DOMESTIC LIFE IN AUSTRALIA. [Newspaper Article] — The Australian Home Companion and Band of Hope Journal — 14 January 1860
DOMESTIC LIFE IN AUSTRALIA. BY CAROLINE CHISHOLM. MB. and Mrs. Grant had been on a four days' visit to their friends, Mr. and Mrs. Joyes, at Goulburn, and on their return home to their own station, the conversa tion naturally turned on the pleasure they derived by their visit. . A fine family that,' said Mrs. Grant. ' Splendid home; capital fellow, Mr. Joyes is,' replied Mr. Grant ; * such a fond mother, too, is Mrs. Joyes.' . She'll be missed when she dies ; what order; dinners so well cooked and served up; everything neat, clean, and tidy about the house.' How sharply she looks after the servants ! a more clever managing wife, mother, and mistress I never saw ;' and with one of woman's sweetest smiles, added, as she looked archly up at Mr. Grant, ' and she keeps her husband in excellent order too.' It is here hardly necessary to add that this playful challenge, at the close of this speech, was requited as it was ex pected it would be,--the fond husband stooped down-and remarked, '...
TEMPERANCE ITEMS. ALLIANCE. [Newspaper Article] — The Australian Home Companion and Band of Hope Journal — 14 January 1860
TEMPERANCE ITEMS. ALLIANCE. Meetings are held regularly every Thursday evening, at the Hall, Pitt street, either as Lectures or Temperance Meetings, and are well attended. JUVENILE TEMPERANCE HALL, This Society appears to he in a flourish ing state. Meetings are held regularly every Tuesday evening. A singing class has been commenced on Friday even , ings. TOTAL ABSTINENCE AND THE CHURCH OF ENGLAND. An address has been presented to the clergy of the Church of England draw ing their attention to the Total Absti nence Movement, signed by about one hundred and fifty members of their own body. It concludes with the following j paragraph : " Reverend and dear brethren, we be ! seech you to investigate the claims of the Total Abstinence Movement prayer fully, impartially. May the Holy Spirit lead you to such a conclusion as shall most tend to the glory of our Lord and Saviour, Jesus Christ.-Amen." LICENSING MEETINGS. Most successful protests have been entered, of late, at the various lice...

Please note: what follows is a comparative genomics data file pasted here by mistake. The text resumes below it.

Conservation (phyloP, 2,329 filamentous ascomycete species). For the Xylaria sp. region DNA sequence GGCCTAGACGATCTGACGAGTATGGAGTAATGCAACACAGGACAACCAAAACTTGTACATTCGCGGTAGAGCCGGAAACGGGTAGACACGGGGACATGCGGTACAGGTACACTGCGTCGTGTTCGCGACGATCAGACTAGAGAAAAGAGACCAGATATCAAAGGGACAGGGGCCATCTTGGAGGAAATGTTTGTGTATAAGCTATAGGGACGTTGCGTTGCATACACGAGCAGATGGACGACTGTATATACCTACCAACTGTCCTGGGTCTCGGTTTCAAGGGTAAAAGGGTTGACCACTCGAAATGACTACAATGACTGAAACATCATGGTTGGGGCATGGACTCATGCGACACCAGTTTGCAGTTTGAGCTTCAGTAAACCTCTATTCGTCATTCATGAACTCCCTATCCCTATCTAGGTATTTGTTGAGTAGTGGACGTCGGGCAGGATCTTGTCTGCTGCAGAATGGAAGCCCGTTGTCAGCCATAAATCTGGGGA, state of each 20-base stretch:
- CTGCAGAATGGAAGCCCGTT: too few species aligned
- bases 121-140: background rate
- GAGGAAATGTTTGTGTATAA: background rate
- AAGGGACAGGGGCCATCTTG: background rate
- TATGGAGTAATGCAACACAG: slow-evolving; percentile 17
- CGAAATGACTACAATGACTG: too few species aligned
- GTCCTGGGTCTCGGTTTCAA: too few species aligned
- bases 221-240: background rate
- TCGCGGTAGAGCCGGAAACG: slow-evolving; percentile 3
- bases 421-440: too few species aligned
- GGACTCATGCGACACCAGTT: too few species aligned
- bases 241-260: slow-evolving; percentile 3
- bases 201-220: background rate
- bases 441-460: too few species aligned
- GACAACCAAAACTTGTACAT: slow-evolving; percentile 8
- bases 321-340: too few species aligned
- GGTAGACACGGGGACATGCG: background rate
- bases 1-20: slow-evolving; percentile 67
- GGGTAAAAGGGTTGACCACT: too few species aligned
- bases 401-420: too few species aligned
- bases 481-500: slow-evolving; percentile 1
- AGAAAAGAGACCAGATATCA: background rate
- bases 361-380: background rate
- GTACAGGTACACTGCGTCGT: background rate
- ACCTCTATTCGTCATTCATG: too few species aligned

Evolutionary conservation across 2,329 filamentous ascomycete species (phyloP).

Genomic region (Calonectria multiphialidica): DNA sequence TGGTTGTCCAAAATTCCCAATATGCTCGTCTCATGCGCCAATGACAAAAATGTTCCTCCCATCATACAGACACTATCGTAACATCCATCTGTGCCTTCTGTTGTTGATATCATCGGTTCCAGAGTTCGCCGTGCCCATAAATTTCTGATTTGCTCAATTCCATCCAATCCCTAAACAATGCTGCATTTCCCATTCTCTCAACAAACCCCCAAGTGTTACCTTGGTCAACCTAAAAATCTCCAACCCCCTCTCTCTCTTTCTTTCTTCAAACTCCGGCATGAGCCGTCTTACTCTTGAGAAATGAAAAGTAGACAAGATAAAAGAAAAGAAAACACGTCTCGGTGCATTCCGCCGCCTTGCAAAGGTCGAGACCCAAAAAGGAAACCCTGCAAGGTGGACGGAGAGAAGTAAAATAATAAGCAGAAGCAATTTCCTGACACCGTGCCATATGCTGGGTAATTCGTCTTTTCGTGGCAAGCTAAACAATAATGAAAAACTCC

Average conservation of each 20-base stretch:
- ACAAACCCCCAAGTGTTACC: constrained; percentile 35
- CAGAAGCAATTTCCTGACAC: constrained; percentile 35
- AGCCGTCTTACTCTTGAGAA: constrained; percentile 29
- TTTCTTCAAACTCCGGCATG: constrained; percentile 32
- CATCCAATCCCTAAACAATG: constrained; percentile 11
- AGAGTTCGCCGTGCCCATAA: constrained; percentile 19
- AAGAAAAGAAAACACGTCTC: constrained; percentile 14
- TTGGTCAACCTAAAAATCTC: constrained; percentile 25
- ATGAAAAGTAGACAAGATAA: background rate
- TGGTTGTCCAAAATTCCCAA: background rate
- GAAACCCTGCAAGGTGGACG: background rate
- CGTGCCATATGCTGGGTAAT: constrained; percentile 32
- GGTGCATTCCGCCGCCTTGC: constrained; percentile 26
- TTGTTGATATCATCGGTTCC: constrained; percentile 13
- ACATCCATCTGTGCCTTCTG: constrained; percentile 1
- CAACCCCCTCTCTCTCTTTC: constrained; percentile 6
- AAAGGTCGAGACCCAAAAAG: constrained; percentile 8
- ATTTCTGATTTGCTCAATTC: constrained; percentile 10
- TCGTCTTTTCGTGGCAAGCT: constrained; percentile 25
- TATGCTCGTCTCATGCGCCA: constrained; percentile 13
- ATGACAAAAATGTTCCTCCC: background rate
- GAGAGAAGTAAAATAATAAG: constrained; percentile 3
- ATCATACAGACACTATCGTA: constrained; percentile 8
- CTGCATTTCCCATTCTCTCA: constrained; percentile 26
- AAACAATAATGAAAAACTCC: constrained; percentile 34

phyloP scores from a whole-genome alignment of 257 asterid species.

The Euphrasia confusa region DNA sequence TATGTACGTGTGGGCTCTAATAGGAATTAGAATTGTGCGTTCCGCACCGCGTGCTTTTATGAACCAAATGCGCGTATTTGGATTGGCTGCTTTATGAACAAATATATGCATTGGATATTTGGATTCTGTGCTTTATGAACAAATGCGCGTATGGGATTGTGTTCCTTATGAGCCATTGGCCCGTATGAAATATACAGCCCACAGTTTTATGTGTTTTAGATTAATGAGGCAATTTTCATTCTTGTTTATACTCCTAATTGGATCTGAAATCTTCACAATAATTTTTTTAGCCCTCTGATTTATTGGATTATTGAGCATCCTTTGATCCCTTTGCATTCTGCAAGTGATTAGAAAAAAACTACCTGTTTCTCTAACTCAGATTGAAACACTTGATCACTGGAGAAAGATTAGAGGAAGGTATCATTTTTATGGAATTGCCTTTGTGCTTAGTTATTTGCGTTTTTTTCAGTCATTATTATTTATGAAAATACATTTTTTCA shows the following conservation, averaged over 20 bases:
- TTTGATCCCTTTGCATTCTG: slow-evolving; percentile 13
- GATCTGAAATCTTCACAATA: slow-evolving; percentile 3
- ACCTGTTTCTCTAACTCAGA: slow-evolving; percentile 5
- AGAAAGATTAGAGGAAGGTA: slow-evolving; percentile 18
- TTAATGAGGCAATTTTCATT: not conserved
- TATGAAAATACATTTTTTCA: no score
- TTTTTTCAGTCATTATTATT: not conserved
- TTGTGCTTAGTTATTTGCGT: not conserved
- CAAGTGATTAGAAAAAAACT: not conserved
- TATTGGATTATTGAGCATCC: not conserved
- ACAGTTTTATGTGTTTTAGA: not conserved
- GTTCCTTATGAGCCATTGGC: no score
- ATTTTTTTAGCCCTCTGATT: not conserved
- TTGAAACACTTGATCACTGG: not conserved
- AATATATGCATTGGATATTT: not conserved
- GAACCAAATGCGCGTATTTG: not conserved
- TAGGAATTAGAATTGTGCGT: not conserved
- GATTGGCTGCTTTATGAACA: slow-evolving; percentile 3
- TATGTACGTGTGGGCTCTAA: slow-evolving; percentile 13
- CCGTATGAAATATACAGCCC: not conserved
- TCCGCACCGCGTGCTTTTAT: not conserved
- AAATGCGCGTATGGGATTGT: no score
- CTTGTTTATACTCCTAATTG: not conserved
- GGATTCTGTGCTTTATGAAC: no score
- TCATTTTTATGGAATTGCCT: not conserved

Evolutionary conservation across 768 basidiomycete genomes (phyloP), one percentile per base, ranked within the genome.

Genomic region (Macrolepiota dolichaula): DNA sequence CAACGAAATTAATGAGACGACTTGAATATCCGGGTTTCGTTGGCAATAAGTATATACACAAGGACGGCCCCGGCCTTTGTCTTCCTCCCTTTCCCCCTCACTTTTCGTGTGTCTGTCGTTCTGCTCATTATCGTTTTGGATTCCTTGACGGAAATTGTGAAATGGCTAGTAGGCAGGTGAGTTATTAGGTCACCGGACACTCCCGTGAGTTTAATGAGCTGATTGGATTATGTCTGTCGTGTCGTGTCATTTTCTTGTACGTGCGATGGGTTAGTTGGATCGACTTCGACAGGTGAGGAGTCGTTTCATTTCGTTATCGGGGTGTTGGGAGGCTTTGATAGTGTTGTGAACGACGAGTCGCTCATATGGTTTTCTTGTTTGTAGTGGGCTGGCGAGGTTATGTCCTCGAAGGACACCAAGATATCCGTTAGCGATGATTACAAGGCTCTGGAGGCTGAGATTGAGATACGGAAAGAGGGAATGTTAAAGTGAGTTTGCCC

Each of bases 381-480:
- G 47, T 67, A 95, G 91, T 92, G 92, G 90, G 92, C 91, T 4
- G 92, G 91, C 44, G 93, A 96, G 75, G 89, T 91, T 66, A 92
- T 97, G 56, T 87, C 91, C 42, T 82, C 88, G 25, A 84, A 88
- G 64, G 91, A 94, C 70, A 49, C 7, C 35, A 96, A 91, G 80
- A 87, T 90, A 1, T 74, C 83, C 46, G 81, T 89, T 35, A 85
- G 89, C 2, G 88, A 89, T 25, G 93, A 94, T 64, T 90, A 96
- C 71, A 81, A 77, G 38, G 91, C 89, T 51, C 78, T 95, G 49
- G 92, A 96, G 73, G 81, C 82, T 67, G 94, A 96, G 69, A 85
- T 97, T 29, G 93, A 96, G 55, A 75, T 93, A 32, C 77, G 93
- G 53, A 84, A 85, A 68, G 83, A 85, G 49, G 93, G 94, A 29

PREFACE TO VOL. V. [Newspaper Article] — The Australian Home Companion and Band of Hope Journal — 14 January 1860
PREFACE TO VOL. V. ? IN closing the FIFTH VOLUME of " THE AUSTRALIAN HOME COMPANION,"' we feel a glow of pride at our position. That we are still enabled to hold our ground, and to cater for the reading public, is a subject of great rejoicing to us in these times so fatal to Australian literature. Our difficulties have been numerous, but we are steady in our faith of success ; and though not pandering to the morbid, vicious taste, so paramount in the reading world, still find many readers. In the past year we have added considerably to our List of Subscribers, and have many promises for the coming year. We purpose still adding to the attractions of our work as means admit. We shall continue to present Histories, Amusing Tales and Essays, Poems, &c., all strictly of a moral tone. In addition, we intend to add to the attractions of the Journal, by giving more space to the News of the Day, and by a series of articles on Botany. This subject will be illustrated, and carefully di...
INDEX TO VOL. V. LEADING ARTICLES. [Newspaper Article] — The Australian Home Companion and Band of Hope Journal — 14 January 1860